… or Shorting Stocks For Dummies (Because they don’t have a book out for it yet)
If you’re a beginner investing in the stock market and trading stocks, there’s probably many terms and phrases that you’re not familiar with. One of the many terms that you’ve heard by now is “shorting stocks”. The idea behind it is that an investor expects a company’s stock to go down in value and he/she will invest in it accordingly.
Typically when you buy shares of a company, you buy at a low price and then sell it at a higher price than what you paid. In shorting a stock you “borrow the share from a broker and sell them at a certain price and at a later time, you buy those those shares at a lower price to return to the broker. Of course, there is more to it that just this simple explanation of the process.
1. Risk – There is more risk involved in shorting a stock then there is in buying a stock to go up (long) in value. If you borrow a stock while it’s trading at $20 and it runs up to $100, then you’re out $80 a share. Unlike when you “go long”, you can only lose $20 a share as it falls to $0.
2. Locating A Stock – In the past year there has been a law passed that prevents someone from borrowing stock if you can not locate any available shares. In recent years, a trader would borrow shares that no one had and wait for the price to drop to buy the covering shares, but how can he buy them if no one had any? In this case it was referred to “naked shorts”.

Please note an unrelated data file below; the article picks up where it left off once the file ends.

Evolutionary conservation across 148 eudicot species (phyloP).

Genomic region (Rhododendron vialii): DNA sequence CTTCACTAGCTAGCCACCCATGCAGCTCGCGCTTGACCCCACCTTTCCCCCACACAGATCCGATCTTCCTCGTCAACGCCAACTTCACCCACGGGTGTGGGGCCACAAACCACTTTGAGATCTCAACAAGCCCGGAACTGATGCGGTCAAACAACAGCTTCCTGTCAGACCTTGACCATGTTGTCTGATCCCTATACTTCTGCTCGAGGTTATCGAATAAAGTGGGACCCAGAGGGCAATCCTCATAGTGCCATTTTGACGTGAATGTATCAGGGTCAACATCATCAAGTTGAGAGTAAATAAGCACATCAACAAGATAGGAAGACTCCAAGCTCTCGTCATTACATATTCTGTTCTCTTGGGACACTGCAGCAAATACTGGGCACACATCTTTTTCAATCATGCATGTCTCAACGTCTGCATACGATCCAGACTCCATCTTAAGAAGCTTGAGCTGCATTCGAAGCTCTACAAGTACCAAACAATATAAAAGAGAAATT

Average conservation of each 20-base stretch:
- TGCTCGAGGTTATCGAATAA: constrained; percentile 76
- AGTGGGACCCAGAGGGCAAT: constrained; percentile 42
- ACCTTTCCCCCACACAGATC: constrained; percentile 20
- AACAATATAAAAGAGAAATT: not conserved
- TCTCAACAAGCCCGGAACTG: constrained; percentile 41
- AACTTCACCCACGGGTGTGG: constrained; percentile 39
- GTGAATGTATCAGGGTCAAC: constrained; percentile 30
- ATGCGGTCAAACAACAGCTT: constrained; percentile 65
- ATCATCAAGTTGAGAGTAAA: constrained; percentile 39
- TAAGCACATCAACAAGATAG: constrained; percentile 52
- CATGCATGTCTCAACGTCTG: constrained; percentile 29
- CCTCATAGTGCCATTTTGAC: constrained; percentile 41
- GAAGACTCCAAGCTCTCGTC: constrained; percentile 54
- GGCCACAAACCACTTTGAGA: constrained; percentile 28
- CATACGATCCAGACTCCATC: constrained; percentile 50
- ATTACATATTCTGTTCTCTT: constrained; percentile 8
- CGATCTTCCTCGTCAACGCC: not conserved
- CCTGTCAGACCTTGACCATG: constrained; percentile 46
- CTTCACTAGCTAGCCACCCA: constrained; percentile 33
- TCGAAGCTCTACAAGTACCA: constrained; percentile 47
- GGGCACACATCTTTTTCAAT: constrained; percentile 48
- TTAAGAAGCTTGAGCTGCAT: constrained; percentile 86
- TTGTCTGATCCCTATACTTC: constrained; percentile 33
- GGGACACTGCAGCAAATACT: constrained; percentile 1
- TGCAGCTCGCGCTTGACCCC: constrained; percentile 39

3. Outstanding Short Position – The number of shares of a company held short, it is measured in absolute numbers, and/or a percentage of the float of the stock. Usually if the position is more than 10%-20% of a company’s total shares, it means that the bad news has already been factored into the stock’s price. If you find a company with a large short position, you need to avoid it all together.
4. – Margin Account – To be allowed to short stocks you will need to open what is referred to as a margin account. A margin account is where the funds will come from for you to borrow the stock. Take into consideration that you will be charged from your broker a “broker loan rate” (fee) based on the price of the stock. Also you will not get any interest on the margin account or have it rolled over into a money market account on the funds not being used.
5. Liquidity – Just like I said about an outstanding short position, if a company has too many share outstanding (liquidity) you need to avoid the stock. A stock that is not highly liquid should not be shorted. In this case you may find yourself stuck in the stock where you may not be able quickly liquidate your position.
In a future post, I’ll discuss more stock shorting tips for you.
Here is part two of 10 Things To Know About Shorting Stocks.
To our readers who invest in the stock market, what’s your advice for beginners who want to to learn how to short stocks?
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